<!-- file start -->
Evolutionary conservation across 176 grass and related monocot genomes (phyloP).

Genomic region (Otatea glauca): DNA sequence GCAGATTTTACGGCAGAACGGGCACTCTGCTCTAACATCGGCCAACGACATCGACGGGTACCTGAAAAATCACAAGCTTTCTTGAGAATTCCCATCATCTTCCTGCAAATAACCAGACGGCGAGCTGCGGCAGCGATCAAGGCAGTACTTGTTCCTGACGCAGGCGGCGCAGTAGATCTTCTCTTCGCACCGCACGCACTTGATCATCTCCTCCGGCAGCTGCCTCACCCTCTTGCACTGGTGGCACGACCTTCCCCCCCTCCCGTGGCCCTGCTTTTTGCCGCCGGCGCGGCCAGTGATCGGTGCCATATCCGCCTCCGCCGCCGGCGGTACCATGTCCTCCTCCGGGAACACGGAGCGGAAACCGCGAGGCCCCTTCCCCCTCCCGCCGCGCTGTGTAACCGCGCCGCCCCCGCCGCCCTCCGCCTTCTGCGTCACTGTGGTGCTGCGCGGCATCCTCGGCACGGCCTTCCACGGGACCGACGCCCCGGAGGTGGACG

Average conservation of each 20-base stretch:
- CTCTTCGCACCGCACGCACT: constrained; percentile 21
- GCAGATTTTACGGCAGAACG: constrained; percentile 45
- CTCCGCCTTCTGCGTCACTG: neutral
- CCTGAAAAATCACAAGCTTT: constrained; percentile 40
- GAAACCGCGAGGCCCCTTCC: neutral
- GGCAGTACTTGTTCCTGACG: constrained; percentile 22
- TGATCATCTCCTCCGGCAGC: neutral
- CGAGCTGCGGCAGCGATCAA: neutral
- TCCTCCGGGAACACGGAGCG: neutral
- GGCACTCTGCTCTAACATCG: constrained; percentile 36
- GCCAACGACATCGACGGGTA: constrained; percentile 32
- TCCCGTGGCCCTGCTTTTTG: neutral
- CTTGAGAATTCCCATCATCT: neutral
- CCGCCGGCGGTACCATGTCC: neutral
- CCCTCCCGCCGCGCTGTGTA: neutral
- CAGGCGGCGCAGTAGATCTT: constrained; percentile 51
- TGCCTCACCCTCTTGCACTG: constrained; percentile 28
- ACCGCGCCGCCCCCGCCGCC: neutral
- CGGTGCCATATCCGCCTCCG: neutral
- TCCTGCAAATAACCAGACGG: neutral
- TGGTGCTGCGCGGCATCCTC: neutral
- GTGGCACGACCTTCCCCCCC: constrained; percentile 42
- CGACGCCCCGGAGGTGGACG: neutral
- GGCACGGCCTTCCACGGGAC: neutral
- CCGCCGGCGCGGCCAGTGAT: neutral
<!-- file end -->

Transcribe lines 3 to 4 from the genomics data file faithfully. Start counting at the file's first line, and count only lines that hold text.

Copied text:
Average conservation of each 20-base stretch:
- CTCTTCGCACCGCACGCACT: constrained; percentile 21